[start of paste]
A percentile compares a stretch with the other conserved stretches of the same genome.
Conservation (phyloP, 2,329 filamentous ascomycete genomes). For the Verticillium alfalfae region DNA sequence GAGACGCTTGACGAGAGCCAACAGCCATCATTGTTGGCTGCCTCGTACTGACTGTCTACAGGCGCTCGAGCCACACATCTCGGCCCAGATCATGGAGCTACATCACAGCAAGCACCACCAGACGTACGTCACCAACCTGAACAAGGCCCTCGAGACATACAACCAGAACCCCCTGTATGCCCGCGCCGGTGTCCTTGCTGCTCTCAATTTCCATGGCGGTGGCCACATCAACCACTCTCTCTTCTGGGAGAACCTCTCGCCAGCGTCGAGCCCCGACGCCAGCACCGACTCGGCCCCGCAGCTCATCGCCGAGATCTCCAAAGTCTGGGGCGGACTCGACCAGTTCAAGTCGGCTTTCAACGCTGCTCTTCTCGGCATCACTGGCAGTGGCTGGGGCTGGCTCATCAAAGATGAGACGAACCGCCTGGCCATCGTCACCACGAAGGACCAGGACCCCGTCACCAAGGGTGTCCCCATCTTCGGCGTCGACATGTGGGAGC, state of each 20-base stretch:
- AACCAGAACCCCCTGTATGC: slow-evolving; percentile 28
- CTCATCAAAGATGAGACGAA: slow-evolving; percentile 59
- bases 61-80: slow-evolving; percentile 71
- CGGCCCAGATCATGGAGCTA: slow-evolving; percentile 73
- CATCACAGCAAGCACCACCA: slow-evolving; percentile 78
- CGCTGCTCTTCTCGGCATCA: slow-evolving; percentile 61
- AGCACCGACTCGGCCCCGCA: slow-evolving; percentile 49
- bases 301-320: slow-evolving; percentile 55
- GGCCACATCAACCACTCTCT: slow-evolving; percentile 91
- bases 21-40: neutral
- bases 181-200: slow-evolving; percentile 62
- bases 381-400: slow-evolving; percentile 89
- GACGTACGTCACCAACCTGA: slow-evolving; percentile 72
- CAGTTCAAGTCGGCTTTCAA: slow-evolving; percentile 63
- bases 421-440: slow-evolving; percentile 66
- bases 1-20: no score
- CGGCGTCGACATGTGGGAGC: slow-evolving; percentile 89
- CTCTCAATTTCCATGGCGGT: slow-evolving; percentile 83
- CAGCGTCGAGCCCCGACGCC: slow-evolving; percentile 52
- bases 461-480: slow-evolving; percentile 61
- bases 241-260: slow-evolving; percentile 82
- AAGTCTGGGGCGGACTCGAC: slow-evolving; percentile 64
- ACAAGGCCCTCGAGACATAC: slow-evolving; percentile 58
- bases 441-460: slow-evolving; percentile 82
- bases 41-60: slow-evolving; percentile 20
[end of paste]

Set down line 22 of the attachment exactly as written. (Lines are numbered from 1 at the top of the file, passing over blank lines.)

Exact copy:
- bases 461-480: slow-evolving; percentile 61